Exxon Ends Shale Exploration Program in Poland
Exxon Mobil (NYSE: XOM), the world's largest integrated oil company, has ended an exploratory shale gas program in Poland after two test wells found insufficient amounts of gas. The failure of the program is seen as a hit for Poland as the central European country had been hoping to find shale gas reserves which would help it ease its dependence on Russian energy. In a statement, Exxon Mobil said that it ended the search in Poland because "there have been no demonstrated sustained commercial hydrocarbon flow rates."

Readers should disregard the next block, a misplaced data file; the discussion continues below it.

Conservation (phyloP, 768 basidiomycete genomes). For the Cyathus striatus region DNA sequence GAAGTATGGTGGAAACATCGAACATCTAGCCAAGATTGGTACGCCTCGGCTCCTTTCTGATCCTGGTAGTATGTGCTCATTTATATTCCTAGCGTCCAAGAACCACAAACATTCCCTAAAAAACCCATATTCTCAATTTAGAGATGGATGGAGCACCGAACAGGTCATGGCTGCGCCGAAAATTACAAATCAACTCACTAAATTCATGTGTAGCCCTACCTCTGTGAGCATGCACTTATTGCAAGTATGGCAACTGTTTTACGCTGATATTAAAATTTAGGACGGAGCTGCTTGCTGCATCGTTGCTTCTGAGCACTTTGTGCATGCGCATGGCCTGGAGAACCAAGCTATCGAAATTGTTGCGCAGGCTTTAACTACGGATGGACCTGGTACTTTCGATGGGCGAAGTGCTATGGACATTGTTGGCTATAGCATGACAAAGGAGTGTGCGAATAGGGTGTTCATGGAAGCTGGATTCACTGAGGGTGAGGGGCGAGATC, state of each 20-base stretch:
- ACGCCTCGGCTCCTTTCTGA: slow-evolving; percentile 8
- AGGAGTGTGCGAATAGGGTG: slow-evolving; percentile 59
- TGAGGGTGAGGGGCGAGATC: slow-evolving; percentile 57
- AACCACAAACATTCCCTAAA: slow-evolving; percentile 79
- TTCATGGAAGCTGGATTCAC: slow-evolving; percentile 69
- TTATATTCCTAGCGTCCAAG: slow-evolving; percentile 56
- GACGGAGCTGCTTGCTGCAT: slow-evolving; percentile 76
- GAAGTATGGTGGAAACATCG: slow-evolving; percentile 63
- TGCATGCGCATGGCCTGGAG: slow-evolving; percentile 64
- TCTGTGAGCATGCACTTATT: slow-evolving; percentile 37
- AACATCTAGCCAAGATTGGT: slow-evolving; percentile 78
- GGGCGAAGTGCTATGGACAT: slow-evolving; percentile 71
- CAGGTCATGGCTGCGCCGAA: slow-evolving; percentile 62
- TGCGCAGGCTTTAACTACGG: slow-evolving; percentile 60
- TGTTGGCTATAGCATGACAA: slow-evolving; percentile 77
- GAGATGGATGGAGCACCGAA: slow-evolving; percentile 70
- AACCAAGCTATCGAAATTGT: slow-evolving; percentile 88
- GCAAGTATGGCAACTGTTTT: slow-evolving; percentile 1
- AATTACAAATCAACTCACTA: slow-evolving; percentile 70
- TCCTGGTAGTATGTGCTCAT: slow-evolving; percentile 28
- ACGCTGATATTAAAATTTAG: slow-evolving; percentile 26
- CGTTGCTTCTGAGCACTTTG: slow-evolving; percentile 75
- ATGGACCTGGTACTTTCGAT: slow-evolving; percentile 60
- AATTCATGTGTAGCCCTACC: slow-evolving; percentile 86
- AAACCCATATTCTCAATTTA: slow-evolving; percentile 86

Exxon has six licenses in the country. Poland's Economy Minister said that Exxon should either give up its licenses or sell them to another company. In 2009 and 2010, Exxon acquired the licenses in order to explore for gas in areas that had similar geological conditions as huge shale discoveries in the United States.
He also noted that other large, global companies are continuing to explore in the region, including Chevron (NYSE: CVX) and Poland's PGNiG. Earlier this year, a geological study estimated that recoverable reserves in Poland were no more than 768 billion cubic meters, which was less than had been hoped. Nevertheless, a diverse group of companies are still operating exploratory programs in Poland.
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